Mr. Fardin Bassami, Iran’s Sunni Adherents’ Front’s spokesperson stated the following regarding the objectives of the Front: “We want the Front to be a home for all Iranian Sunnis; they want their dignity back and want to have the same rights as a first class free citizen as other people do in other parts of Iran.” (Nur Network You Tube Channel, April 13, 2018).

After his release from prison, Mr. Safizadeh had specific critiques of the “System of the Guardianship of the Religious Scholar” in his writings, lectures, and interviews, and believed that the System of the Guardianship of the Religious Scholar is founded on “oppression and corruption”. He considered himself to be a “militant clergymen” and believed that clerics can fulfill their “religious and national duties” within the framework of the councils and “lay the groundwork for coordination and unity among Sunni adherents across Iran”. (Mr. Safizadeh’s weblog, April 7, 2009; Vessal-e Haq YouTube Channel, March 16, 2013).

Regarding Sunni adherents’ citizens’ rights, Mr. Safizadeh had stressed: “Whether Baluch, Kord, Lor, Turkmen, Arab, Fars, Turk, etc., we are all Iranians and must all enjoy citizens’ rights. We must have the right to elect and be elected, and we must have the right to freedom of opinion and speech.” He has further stated: “[Through its actions, the Islamic Republic has shown that] it cares nothing for us, does not consider us worthy of any rights, and that it will never willingly give us our citizens’ rights. So we must take our rights and we must rise up in order to get them. (Mr. Safizadeh’s weblog, October 20, 2014).

Prison and Voluntary Exile

On October 3, 1989, a short while after the establishment of the Sunni Religious Leaders Coordination Council of Khorassan, Mr. Safizadeh was arrested in the courtyard of the seminary by the Revolutionary Committee guardsmen under the pretext of having burnt religious papers. He spent 3 months at the [city of] Mashhad’s Information Administration detention center where he was interrogated for his religious beliefs and his social and political activities. After Mr. Safizadeh’s arrest, the city of Taibad Revolutionary Committee published a letter that stated he was “an anti-revolutionary and Mofsed fel-Arz (“one who spreads corruption on Earth”)”. (Interview with Mr. Khaled Safizadeh, June 12, 2019; Mr. Safizadeh’s weblog, April 7, 2009; Vessal-e Haq YouTube Channel, March 16, 2013).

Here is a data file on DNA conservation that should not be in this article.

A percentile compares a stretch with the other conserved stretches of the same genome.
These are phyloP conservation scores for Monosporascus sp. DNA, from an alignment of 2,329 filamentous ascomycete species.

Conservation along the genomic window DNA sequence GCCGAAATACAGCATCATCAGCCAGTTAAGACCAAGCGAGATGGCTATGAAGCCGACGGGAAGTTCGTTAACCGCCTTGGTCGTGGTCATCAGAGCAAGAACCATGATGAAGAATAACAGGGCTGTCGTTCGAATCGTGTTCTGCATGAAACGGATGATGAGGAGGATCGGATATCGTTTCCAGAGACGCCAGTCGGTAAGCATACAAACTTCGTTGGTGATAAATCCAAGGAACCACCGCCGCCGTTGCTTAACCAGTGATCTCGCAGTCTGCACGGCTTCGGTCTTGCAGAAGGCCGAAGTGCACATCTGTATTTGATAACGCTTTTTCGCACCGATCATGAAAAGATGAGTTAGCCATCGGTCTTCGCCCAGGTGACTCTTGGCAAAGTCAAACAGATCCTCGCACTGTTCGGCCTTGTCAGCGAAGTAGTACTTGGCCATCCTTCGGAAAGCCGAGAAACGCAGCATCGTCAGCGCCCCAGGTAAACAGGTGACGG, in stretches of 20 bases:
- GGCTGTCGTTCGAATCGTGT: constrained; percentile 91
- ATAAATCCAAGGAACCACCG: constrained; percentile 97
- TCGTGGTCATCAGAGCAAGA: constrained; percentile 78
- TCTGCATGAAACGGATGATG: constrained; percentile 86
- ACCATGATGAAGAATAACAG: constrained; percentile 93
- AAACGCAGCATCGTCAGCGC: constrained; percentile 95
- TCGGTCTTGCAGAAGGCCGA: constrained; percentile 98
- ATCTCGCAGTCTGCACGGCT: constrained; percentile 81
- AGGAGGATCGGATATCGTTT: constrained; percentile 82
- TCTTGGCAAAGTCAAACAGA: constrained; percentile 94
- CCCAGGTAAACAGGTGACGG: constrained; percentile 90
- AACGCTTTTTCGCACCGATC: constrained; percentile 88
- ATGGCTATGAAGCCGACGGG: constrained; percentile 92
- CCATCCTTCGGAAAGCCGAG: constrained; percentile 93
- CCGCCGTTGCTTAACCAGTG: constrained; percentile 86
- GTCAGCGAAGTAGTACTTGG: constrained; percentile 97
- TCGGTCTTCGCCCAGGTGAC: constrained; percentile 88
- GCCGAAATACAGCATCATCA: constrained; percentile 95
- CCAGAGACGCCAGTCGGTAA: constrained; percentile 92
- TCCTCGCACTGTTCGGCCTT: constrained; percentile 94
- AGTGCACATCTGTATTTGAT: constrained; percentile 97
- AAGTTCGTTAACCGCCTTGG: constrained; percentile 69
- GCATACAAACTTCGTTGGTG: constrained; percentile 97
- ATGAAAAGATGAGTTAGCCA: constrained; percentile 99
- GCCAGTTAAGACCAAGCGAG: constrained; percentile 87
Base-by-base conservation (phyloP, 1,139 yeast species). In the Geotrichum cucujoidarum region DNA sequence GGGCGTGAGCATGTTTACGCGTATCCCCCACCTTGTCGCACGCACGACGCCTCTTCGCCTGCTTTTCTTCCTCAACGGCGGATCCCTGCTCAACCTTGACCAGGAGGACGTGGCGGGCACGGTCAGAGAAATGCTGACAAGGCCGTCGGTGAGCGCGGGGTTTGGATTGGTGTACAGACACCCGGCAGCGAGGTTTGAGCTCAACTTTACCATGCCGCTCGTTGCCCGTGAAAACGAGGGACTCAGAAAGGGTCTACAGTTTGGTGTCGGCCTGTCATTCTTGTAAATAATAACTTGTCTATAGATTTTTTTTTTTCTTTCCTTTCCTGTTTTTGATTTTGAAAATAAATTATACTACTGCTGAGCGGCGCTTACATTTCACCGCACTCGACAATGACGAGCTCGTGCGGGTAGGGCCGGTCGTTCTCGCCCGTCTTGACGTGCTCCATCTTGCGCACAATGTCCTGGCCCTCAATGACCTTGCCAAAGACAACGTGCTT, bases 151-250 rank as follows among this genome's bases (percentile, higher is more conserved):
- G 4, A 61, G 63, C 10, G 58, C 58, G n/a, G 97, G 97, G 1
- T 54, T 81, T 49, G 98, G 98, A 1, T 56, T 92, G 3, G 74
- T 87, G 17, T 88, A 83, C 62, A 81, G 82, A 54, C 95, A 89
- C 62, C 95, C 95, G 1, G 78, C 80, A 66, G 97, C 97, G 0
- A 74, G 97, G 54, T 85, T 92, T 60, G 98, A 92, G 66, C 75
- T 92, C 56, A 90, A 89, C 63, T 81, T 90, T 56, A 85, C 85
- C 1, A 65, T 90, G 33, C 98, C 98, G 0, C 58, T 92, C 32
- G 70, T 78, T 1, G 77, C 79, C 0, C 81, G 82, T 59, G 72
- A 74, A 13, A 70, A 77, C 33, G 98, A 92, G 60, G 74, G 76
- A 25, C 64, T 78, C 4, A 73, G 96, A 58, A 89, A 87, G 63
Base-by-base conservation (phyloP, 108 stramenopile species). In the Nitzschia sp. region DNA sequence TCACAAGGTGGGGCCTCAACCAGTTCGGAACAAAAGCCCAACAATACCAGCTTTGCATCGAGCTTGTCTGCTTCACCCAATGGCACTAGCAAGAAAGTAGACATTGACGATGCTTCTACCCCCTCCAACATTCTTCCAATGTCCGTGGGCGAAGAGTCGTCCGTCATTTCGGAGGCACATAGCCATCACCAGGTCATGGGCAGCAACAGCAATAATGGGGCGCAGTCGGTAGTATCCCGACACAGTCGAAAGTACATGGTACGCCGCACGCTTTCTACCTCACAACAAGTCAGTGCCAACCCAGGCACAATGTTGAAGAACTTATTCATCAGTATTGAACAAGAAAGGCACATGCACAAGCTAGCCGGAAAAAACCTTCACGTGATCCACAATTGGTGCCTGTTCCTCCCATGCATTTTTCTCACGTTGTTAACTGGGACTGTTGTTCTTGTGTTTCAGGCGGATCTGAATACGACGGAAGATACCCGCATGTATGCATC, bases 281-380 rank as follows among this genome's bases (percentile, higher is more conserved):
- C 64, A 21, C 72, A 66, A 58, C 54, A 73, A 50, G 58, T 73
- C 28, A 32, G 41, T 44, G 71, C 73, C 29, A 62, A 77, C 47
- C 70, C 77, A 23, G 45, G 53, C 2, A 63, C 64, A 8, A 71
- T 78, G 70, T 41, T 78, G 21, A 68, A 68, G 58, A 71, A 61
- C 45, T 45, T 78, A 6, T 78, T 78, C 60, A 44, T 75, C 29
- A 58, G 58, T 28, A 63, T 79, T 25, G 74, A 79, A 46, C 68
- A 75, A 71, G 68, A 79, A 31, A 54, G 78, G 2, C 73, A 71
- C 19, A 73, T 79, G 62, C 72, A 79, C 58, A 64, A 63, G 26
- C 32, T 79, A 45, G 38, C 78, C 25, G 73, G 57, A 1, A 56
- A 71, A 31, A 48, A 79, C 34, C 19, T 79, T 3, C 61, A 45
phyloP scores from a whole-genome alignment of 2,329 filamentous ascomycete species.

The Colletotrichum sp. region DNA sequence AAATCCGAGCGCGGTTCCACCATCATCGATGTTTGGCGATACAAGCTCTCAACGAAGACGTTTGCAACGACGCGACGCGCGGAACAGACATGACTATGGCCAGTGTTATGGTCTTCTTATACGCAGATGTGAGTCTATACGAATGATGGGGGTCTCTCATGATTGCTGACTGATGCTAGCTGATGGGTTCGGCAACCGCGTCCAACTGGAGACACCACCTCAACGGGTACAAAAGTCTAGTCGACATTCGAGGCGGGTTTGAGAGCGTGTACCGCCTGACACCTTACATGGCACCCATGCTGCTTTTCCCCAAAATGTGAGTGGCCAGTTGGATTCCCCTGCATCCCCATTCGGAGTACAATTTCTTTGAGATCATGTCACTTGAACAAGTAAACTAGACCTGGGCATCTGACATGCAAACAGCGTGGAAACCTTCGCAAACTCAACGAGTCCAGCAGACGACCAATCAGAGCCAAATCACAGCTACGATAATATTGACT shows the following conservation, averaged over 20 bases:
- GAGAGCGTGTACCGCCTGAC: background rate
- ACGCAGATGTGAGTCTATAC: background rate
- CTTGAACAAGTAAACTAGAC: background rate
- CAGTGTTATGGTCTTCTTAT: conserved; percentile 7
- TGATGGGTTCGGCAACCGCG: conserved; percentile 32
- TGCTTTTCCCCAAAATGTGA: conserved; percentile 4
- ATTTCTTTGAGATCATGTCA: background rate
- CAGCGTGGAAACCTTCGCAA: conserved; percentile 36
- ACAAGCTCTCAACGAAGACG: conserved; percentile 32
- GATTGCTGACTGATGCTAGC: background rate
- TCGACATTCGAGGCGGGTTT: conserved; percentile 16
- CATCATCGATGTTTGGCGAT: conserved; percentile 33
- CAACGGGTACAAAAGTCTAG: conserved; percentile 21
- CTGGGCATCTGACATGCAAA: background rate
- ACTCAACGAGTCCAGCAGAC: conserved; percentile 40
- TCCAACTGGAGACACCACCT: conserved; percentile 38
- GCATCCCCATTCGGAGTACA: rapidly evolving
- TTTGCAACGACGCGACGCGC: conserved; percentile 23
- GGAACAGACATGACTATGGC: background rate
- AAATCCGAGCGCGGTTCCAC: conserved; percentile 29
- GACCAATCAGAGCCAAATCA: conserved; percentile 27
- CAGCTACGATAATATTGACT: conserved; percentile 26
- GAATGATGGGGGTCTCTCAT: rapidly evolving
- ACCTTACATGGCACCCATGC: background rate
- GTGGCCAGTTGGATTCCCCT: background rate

During detention and incarceration, Mr. Safizadeh was under tremendous psychological and physical pressure to renounce his beliefs, including beatings and torture, such as being hanged by his beard from the fan. He was also humiliated for his religious beliefs. For instance, when prison guards wanted to take him and other Sunni prisoners to the interrogation room as they were blindfolded, they would take them by the sleeve instead of by the hand, or make use of something else such as a folded newspaper [so that they wouldn’t touch them, as they were considered to be filthy]. (Interview with Mr. Khaled Safizadeh, June 12, 2019; Mr. Safizadeh’s weblog, April 7, 2009; Vessal-e Haq YouTube Channel, March 16, 2013).

Mr. Safizadeh’s family had no news of him during his detention, and later, they always had problems to go for visitation. At times, prison officials would not allow visitations by his family without any valid reasons. Furthermore, when Mr. Safizadeh was in prison, one of his brothers named Kheirollah was executed after 10 months in prison and Mr. Safizadeh was not allowed to attend services held for him. (Interview with Mr. Khaled Safizadeh, June 12, 2019; Mr. Safizadeh’s weblog, April 7, 2009).

On December 28, 1989, Mashhad Special Tribunal for the Clergy sentenced Mr. Safizadeh to five years in prison and 74 lashes on the charge “acting on behalf of the Wahabi Sect and insulting and demeaning [Islamic] sanctities”. Mr. Safizadeh’s flogging sentence was carried out in public at the town of Taibad’s Vahdat Square. At trial, and after his release from prison, Mr. Safizadeh repeatedly denied the charge of belief in Wahabism. He cited the burning of religious texts as a pretext to arrest him and stated that the real reason for his conviction was the establishment of the Sunni Religious Leaders Coordination Council. (Interview with Mr. Khaled Safizadeh, June 12, 2019; Mr. Safizadeh’s weblog, September 1, 2009).

After the Special Tribunal for the Clergy issued its ruling, Mr. Safizadeh was transferred to Mashhad’s Vakilabad Prison on January 27, 1990, to serve his time, and spent three years and seven months in prison. (Interview with Mr. Khaled Safizadeh, June 12, 2019; Mr. Safizadeh’s weblog, September 1, and October 21, 2009).